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Pharrell Williams Denies 'Blurred Lines' Copies Marvin Gaye Music

Pharrell Williams testified he was trying to evoke the feel of Marvin Gaye's music but didn't copy "Got to Give It Up" in "Blurred Lines."
IMAGE: Pharrell Williams leaving court in Los Angeles
Pharrell Williams leaves U.S. District Court Los Angeles after testifying Wednesday.Nick Ut / AP

Pharrell Williams told a Los Angeles jury Wednesday he was trying to evoke the feel of Marvin Gaye's music but didn't copy the late singer's work when he crafted the 2013 hit "Blurred Lines."

Williams said he grew up listening to Gaye's music and was familiar with his song "Got to Give It Up" — but didn't use it as a basis for "Blurred Lines," which was a hit for him and collaborators Robin Thicke and T.I.

Gaye was "one of the ones we look up to," Williams said. "This is the last place I want to be."

Gaye's children are suing Williams, Thicke and T.I., claiming "Blurred Lines" infringes their father's copyrights for 1977's "Got to Give It Up." Williams' testimony is crucial because he wrote the song's music and most of its lyrics. T.I., whose real name is Clifford Harris, is expected to be among the case's final witnesses Thursday.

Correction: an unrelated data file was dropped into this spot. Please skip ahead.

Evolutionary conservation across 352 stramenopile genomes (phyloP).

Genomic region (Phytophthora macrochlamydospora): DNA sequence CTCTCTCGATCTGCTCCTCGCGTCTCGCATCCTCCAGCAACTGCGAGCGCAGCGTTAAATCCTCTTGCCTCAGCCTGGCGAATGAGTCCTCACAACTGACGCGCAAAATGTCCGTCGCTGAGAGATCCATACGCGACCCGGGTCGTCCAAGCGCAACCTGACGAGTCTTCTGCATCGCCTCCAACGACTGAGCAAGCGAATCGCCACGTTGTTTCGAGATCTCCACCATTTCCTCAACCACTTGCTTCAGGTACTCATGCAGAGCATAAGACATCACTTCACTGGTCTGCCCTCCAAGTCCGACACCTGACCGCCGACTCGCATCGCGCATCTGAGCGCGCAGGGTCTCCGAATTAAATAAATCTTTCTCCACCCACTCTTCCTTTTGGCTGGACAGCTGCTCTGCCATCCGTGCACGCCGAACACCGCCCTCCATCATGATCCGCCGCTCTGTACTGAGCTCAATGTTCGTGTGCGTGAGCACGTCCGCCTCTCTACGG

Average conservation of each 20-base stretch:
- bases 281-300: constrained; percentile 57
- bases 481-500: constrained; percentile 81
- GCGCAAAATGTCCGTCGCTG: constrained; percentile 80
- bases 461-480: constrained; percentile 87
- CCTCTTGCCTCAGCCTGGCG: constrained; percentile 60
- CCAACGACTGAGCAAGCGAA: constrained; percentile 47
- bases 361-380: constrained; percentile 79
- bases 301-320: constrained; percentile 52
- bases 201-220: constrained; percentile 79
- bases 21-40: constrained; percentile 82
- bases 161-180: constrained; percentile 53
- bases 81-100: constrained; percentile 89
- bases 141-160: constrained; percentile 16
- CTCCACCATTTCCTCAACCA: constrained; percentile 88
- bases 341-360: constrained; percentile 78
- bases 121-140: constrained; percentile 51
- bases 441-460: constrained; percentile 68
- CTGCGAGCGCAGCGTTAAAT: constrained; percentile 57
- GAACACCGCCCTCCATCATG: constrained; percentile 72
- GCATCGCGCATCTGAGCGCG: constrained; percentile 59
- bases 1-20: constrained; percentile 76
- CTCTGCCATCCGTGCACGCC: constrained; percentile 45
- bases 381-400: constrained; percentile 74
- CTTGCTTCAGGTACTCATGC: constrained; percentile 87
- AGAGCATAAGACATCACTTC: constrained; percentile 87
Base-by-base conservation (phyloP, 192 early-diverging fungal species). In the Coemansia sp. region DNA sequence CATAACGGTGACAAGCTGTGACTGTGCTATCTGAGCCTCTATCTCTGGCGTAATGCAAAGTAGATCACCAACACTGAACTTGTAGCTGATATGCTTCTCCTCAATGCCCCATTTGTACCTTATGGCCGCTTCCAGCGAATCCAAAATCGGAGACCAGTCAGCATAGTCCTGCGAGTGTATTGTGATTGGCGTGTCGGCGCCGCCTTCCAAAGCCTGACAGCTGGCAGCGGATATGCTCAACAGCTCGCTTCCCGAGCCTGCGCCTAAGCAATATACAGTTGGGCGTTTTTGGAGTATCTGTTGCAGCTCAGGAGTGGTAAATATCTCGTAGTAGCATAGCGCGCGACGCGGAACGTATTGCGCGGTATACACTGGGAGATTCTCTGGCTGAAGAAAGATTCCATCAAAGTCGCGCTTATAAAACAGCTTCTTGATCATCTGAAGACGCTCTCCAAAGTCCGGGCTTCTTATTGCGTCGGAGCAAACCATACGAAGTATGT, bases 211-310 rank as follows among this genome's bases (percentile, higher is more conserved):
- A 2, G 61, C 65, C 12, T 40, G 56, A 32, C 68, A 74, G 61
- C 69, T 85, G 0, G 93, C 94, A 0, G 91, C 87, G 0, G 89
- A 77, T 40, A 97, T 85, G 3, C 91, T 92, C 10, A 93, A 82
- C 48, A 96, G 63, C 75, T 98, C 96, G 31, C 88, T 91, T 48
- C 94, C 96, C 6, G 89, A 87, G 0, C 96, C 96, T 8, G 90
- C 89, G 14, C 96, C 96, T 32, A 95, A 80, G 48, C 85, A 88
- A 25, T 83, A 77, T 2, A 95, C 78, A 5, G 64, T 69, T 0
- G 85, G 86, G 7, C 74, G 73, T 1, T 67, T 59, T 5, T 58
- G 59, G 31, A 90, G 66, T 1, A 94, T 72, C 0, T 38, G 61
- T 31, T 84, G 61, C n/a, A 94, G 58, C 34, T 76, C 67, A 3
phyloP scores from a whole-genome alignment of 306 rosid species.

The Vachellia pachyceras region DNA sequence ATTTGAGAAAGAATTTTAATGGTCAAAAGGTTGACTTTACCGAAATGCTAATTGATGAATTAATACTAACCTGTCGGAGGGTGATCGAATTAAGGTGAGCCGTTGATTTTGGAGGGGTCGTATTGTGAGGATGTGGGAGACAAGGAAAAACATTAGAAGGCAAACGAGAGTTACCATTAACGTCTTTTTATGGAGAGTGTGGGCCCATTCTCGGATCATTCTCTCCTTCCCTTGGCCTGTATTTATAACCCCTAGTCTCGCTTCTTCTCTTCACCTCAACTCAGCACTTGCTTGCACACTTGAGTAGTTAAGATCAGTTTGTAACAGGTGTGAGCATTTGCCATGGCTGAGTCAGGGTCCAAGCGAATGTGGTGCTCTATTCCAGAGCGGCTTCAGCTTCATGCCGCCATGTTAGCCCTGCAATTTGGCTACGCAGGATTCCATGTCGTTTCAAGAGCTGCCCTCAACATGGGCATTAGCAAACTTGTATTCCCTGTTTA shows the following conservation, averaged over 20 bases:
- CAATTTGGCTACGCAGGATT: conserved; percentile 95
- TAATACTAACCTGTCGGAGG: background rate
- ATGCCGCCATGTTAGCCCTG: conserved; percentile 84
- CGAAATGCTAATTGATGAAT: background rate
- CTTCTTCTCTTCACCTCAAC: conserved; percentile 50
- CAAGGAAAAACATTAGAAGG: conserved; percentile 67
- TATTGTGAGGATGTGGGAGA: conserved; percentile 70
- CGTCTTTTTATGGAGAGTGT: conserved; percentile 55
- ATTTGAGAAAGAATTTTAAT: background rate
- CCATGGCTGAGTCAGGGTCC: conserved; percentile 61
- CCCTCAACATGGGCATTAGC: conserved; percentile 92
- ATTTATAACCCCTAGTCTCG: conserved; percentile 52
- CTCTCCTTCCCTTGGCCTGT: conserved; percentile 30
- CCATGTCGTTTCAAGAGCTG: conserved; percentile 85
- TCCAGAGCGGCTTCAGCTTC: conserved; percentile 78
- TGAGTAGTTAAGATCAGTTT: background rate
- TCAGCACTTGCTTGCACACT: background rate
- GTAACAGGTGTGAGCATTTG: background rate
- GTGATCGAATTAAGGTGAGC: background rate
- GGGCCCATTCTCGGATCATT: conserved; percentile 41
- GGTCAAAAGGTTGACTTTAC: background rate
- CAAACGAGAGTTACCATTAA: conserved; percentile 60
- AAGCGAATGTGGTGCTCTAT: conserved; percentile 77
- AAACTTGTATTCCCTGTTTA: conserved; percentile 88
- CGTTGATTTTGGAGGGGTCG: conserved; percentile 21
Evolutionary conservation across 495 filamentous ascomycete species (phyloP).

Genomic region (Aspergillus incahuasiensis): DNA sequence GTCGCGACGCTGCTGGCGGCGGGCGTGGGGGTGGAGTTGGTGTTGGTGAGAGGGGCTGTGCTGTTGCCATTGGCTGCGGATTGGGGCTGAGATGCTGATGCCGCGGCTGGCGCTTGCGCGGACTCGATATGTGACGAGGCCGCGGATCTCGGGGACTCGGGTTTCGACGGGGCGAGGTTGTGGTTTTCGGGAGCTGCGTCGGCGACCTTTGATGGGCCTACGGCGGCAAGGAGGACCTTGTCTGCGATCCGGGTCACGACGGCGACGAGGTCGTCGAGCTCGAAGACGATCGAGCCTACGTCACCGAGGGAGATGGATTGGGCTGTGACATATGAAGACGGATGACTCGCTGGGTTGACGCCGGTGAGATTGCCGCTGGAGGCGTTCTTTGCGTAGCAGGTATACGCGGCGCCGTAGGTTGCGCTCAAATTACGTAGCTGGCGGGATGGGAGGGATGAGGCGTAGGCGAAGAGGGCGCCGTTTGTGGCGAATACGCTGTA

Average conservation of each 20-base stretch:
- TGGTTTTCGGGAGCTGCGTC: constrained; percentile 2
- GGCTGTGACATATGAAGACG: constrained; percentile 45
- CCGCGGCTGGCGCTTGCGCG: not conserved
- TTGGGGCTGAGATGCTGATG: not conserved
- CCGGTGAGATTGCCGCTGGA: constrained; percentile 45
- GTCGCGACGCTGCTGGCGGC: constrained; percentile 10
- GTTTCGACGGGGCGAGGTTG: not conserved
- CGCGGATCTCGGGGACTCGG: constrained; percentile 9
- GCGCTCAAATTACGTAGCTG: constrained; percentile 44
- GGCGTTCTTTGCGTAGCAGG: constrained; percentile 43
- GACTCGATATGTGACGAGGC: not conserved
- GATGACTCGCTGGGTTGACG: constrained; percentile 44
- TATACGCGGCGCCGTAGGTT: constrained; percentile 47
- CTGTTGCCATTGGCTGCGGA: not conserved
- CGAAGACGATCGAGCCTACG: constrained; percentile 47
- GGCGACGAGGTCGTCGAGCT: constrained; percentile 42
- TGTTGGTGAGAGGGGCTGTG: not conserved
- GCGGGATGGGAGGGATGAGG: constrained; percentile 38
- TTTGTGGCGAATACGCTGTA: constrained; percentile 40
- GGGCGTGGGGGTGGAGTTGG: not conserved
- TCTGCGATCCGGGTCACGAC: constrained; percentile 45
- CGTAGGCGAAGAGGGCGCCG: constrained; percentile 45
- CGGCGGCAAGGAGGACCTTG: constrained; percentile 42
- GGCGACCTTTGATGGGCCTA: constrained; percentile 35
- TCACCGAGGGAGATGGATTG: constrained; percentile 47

Williams, a judge on NBC's "The Voice," said that after the song was released, he saw similarities between "Blurred Lines" and Gaye's work, but he said that wasn't a conscious part of his creative process.

When the Gaye family's lawyer asked Williams whether he felt "Blurred Lines" captured the feel of the era in which Gaye recorded, the singer responded: "Feel. Not infringed."



— Associated Press